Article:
Bryn Forbes, Michigan State (6-3/190): English aside, the best shooter this week making 13 three pointers to lead all players. He's quick for his size, and has great ability to make plays off curls and cuts. Lightning quick release that is certainly NBA caliber and is coming from a program that knows a thing or two about producing solid pros.
Isaiah Miles, St. Joseph's (6-7, 216): Similar to Finney-Smith in terms of frame and offensive ability, Miles' shooting really stood out. His ability to get himself into a rhythm stood out when his teammates were struggling to get shots off. Miles doesn't have that problem, which is a real NBA skill. Miles was a teammate of Langston Galloway under Coach Phil Martelli and very well may have gotten himself drafted with his play this week.
Isaiah Cousins, Oklahoma (6-4/200): Buddy Hield's teammate did well to make a name for himself this week thanks to tough, ball-hawking defense and glimpses offensively that makes him an interesting, versatile prospect in my mind. He can defend 3 positions as well. Good size for a backcourt player, which is always a positive when talking about Phil Jackson's system of basketball. His All-Tournament selection will only strengthen his chances.
Thomas Walkup, Stephen F. Austin (6-4/190): Walkup burst onto the scene in Brooklyn with a first-round win in the NCAA Tournament and continued that momentum in Virginia. He was all-around efficient passing up shots to move the basketball and make plays for teammates. He averaged 10 points and 5 assists for the week and has good size. His position is a bit undefined, but he appeared to have PG, SG and SF qualities. Good size and great feel for the game, helping lead his Portsmouth team to the tournament championship.
Patricio Garino, George Washington (6-6/210): I kept trying to keep Garino, one of the standouts in the A-10 this year along with Miles, out of the "Greivis Vasquez" mold. Garino has great feel for the game and has good size at 6'6 and, to me, would be a solid system player. He's a passer, cutter, shooter and finisher and can defend 3 positions. The type of player, at the forward spot, who plays with a point guard's mentality. Always looking for the open teammate and the team's best shot.
Michael Carrera, South Carolina (6-5/214): All-around energy player with range who was the only player I saw who was strong and fast enough to defend four positions. He also finished third for the week in three-pointers made. Carrera has a pretty lengthy injury history, but his all-around game and energy makes him an interesting player to potentially bring to summer league in Orlando.
Can we all agree that "the triangle" is only talked about by "the media?" Phil talks about building "a system of basketball." Fans complained during the Scott Layden and Isiah Thomas eras that the team lacked a straight-forward plan. Now the Knicks are trying to implement a system of basketball in the same manner that the Spurs, Warriors and obviously the championship-level Bulls and Lakers did under Phil's watchful eye and people are STILL complaining? This is the Knicks system of basketball, one that has proven extremely successful over its lifespan and people want to ditch it after 2 years and send Phil back to LA? Can't we wait and see how this plays out? The problem with the Knicks franchise is the constant need to pull the plug and not build a foundation of from which to grow upon.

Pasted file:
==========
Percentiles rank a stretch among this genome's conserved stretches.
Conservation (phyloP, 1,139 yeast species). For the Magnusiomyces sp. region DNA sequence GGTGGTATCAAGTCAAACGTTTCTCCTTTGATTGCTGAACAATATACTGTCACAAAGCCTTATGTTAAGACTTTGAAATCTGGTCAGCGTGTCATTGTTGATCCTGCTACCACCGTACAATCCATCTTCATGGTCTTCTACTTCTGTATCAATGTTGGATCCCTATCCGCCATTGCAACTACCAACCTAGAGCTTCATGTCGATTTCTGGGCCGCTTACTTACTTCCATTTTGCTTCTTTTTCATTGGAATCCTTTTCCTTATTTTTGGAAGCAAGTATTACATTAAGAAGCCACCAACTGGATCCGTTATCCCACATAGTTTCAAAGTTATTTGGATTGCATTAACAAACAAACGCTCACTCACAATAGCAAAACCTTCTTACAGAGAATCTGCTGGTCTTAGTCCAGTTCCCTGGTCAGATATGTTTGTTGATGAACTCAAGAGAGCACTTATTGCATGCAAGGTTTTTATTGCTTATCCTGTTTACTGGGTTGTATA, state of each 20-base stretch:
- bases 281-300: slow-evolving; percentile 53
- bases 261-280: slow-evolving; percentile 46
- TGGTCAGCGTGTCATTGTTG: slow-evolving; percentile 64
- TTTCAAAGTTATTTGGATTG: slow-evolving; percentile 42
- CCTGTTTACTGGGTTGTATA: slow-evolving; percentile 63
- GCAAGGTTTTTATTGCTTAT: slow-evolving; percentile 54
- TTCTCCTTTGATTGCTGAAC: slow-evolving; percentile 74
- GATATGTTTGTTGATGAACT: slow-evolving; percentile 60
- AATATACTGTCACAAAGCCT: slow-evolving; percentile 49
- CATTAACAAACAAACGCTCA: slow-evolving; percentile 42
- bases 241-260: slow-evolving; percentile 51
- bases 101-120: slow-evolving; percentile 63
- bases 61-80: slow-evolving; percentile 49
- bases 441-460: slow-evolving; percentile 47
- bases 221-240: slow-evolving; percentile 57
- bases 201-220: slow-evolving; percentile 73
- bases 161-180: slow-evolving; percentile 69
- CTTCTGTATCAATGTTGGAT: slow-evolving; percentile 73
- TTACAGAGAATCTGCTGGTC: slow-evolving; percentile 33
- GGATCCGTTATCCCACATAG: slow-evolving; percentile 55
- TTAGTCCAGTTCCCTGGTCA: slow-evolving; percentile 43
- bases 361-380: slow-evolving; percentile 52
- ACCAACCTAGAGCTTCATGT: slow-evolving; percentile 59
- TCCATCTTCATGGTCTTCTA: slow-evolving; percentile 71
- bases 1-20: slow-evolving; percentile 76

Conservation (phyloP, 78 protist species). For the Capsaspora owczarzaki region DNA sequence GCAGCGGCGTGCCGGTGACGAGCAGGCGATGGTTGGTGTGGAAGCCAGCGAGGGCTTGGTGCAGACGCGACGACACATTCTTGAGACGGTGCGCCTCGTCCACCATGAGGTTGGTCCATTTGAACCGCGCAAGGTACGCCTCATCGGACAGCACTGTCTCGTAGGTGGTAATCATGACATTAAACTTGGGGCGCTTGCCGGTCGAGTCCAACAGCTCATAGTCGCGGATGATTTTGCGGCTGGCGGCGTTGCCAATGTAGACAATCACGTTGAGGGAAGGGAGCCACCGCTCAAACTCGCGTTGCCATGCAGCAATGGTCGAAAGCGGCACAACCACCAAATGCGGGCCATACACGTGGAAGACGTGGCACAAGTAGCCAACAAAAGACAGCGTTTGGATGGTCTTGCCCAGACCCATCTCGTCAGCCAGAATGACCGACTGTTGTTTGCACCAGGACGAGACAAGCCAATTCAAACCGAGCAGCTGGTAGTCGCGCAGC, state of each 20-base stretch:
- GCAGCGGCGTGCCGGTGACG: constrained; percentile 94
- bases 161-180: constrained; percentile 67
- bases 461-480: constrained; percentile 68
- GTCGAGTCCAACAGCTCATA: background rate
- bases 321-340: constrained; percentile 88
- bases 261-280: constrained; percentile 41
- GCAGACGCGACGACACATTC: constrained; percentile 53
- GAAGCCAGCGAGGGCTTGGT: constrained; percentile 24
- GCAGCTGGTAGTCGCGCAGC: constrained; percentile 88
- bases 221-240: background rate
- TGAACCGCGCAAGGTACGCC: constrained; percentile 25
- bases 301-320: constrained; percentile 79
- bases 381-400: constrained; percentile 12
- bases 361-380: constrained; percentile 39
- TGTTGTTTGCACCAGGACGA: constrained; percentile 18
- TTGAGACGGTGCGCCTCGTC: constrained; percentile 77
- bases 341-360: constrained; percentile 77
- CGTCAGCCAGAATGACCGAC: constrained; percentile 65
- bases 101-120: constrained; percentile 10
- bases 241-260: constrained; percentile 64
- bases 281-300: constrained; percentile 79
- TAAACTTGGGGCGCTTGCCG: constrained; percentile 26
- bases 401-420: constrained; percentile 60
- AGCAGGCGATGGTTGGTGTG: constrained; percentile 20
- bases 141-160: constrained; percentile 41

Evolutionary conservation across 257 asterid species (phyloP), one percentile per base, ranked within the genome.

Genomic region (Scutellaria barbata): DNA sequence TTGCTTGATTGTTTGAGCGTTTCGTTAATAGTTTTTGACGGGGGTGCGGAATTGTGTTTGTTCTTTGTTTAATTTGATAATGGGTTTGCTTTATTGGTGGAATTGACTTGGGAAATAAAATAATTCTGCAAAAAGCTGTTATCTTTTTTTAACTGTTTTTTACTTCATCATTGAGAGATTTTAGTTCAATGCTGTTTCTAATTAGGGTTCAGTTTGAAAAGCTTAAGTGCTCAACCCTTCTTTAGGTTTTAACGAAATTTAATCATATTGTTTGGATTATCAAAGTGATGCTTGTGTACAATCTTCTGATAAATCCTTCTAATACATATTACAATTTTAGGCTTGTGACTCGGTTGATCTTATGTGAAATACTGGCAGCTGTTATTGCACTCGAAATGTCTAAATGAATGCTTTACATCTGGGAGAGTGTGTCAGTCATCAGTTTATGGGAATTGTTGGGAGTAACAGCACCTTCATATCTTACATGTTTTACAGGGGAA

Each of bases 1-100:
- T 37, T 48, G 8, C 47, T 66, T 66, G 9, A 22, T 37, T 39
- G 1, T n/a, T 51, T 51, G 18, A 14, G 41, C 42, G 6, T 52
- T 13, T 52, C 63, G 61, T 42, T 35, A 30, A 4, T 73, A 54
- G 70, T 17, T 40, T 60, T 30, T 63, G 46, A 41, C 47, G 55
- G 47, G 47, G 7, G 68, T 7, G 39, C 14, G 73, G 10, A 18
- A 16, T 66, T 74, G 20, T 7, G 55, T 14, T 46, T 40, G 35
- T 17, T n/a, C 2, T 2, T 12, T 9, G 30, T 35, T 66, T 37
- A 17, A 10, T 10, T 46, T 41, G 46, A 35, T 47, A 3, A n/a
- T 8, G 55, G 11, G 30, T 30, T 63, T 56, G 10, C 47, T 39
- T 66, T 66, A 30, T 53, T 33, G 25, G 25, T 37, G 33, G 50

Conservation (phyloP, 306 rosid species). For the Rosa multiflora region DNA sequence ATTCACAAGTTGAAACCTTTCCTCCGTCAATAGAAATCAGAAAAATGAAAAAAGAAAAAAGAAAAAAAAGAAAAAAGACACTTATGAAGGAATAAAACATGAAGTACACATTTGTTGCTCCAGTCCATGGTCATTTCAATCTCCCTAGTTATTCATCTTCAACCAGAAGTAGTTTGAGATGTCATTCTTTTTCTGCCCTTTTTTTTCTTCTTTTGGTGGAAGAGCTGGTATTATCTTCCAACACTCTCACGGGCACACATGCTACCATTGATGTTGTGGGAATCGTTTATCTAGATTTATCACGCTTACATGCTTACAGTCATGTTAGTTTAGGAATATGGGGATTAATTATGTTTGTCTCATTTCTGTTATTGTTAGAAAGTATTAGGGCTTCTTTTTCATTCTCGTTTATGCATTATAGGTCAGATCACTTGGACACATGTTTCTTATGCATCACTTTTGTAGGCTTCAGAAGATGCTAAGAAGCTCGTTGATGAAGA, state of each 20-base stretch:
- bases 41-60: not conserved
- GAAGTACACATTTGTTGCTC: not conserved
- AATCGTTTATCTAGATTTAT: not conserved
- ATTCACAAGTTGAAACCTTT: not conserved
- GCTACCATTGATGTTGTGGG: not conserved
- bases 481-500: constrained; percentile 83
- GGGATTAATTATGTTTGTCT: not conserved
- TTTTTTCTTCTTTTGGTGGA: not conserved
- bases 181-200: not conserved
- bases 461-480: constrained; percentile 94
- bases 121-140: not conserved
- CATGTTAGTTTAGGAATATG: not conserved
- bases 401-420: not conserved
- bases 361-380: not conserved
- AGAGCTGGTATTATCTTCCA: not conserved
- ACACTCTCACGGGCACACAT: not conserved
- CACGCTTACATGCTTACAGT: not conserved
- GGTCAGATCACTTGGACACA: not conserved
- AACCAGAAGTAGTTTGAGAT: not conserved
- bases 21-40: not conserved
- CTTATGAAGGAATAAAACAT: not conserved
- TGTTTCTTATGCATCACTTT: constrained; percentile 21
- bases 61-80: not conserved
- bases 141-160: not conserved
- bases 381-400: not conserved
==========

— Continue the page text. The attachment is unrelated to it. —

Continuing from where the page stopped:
Is there anything more irritating than people who quickly dismiss Kristaps Porzinigis when talking about Phil? He deserves credit for adding what will be a max contract while still having the ability to add max players. That's a tremendous advantage and why hitting the early picks is so important. Porzingis has a ways to go still, but word around the league is that he's going to be an attractive player to play with for years to come. Can we start talking about that more?
One of the real under-talked about is how well the Knicks rebounded this season. They were 7th in the league in defensive rebounding and 10th total rebounding according to basketball-reference.com up from 29th last year. Rebounding is the key to closing possessions and as the Knicks add more offense, it will be critical that maintain, or even improve this number. Just another sign of just how good the Robin Lopez signing was.
The Knicks had a strong presence this year at Portsmouth, which shows that they have some big time decisions to make this summer, not only in free agency. Adding pieces via the draft and to the Westchester development team means they could be active in making trades as well. Despite not having a pick as it stands today, the organization knows how critical this offseason is as a whole to righting the ship towards contention.